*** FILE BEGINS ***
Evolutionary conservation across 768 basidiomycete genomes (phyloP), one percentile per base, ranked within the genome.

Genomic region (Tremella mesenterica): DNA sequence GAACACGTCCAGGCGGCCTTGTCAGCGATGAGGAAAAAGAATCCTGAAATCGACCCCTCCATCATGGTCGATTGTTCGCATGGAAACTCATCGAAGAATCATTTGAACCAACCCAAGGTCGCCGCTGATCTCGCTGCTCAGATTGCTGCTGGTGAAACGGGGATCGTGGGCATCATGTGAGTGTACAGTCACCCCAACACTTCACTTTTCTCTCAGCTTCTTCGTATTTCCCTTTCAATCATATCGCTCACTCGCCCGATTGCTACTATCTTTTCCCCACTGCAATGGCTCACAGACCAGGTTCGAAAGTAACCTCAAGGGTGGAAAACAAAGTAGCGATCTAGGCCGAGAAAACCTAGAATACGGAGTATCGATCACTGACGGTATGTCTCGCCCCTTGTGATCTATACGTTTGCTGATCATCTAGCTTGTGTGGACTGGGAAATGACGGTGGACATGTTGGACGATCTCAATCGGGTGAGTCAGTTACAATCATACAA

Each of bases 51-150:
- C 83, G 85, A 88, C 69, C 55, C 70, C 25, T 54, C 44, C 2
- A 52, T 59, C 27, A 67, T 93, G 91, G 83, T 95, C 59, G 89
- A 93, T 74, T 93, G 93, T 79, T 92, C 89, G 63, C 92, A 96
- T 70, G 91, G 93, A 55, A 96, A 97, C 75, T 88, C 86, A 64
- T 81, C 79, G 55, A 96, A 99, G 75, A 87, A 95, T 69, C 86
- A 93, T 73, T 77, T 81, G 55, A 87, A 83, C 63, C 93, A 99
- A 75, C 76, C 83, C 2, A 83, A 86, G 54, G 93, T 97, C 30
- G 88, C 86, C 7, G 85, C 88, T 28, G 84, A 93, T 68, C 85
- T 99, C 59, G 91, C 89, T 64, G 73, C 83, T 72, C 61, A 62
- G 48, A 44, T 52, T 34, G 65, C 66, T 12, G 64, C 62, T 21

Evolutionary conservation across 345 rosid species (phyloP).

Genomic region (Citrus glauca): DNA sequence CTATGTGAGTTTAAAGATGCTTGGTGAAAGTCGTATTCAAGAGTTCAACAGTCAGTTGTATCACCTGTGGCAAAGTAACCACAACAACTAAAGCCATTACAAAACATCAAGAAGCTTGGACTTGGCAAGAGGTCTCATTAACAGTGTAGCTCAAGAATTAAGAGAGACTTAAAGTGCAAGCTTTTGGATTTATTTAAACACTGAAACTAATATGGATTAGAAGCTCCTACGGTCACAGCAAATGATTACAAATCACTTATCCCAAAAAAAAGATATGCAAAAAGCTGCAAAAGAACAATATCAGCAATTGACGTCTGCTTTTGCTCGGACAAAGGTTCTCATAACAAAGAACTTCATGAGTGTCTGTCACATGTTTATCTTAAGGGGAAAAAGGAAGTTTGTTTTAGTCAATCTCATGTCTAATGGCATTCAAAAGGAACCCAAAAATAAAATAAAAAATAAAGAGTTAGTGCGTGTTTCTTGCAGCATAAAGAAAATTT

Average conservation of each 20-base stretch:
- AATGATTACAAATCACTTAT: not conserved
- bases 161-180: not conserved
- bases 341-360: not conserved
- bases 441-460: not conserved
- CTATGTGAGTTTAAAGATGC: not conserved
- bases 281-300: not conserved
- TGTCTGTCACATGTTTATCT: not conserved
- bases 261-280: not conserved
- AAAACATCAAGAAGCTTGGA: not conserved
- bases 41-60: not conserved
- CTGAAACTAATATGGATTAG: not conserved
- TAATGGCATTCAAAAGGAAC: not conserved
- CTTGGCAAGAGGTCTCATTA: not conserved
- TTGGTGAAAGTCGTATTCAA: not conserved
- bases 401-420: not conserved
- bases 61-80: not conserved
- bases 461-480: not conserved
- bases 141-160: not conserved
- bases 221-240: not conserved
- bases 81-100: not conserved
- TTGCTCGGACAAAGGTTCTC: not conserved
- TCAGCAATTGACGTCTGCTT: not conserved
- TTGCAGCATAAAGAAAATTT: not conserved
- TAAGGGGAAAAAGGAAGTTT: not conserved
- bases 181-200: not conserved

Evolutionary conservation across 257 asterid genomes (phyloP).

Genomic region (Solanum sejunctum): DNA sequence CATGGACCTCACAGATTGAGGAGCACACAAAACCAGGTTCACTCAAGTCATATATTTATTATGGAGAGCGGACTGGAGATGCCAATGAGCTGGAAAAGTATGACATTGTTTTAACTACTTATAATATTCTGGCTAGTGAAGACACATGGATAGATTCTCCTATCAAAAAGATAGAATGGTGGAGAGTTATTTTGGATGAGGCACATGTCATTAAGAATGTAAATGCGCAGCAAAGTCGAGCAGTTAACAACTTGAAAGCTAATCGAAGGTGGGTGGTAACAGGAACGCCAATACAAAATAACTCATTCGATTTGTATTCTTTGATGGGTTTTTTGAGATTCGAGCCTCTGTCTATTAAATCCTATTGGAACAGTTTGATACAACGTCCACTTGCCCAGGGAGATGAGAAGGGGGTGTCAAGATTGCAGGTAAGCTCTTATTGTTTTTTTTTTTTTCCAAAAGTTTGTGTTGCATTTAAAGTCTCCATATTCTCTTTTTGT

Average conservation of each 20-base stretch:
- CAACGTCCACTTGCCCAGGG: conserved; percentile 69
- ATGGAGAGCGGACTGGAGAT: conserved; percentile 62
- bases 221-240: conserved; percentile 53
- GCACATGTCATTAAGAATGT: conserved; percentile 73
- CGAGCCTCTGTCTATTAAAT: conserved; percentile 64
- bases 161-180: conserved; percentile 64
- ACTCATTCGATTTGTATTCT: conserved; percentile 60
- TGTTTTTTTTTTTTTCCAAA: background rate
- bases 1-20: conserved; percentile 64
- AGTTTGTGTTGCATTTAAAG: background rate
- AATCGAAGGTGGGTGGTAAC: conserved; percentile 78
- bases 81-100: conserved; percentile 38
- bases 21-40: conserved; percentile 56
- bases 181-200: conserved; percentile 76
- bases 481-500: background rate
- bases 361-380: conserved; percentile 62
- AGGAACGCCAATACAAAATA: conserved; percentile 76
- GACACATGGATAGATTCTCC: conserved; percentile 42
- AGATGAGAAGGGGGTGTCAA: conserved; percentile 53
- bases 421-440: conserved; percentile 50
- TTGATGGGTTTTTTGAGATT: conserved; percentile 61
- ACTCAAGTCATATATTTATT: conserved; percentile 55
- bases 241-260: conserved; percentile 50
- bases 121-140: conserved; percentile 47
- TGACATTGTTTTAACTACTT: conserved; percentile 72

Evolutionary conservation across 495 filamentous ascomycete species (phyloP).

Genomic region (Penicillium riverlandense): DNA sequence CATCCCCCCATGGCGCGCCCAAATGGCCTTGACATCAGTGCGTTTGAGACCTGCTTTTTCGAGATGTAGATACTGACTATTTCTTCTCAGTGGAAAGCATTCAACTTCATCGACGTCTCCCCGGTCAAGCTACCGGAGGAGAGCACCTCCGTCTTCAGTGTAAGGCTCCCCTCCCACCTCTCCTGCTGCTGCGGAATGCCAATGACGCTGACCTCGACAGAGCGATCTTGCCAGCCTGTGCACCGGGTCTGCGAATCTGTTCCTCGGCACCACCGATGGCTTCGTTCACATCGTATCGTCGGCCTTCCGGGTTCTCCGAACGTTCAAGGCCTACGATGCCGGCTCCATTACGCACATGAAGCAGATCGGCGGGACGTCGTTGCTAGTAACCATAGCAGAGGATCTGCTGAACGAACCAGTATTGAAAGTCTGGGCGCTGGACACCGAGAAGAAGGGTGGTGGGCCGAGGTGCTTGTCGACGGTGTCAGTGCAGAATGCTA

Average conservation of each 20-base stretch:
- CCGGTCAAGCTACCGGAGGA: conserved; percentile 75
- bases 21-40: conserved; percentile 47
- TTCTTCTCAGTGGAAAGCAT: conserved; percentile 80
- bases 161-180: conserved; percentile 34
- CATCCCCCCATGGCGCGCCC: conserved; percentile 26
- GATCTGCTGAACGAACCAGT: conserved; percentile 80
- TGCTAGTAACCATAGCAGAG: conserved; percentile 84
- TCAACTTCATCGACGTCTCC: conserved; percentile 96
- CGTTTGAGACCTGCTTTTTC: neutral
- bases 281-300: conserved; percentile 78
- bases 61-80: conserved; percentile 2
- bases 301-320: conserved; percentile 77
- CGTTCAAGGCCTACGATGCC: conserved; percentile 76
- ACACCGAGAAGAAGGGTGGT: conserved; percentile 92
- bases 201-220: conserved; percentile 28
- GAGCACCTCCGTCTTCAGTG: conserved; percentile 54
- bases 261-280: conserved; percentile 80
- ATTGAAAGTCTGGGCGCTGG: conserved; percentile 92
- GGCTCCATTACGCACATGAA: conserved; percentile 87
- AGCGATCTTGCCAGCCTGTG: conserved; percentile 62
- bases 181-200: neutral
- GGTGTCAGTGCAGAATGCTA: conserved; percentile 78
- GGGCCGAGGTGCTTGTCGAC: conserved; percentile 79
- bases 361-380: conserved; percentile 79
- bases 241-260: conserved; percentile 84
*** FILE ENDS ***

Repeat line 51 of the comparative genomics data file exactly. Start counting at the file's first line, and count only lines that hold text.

- ACTCATTCGATTTGTATTCT: conserved; percentile 60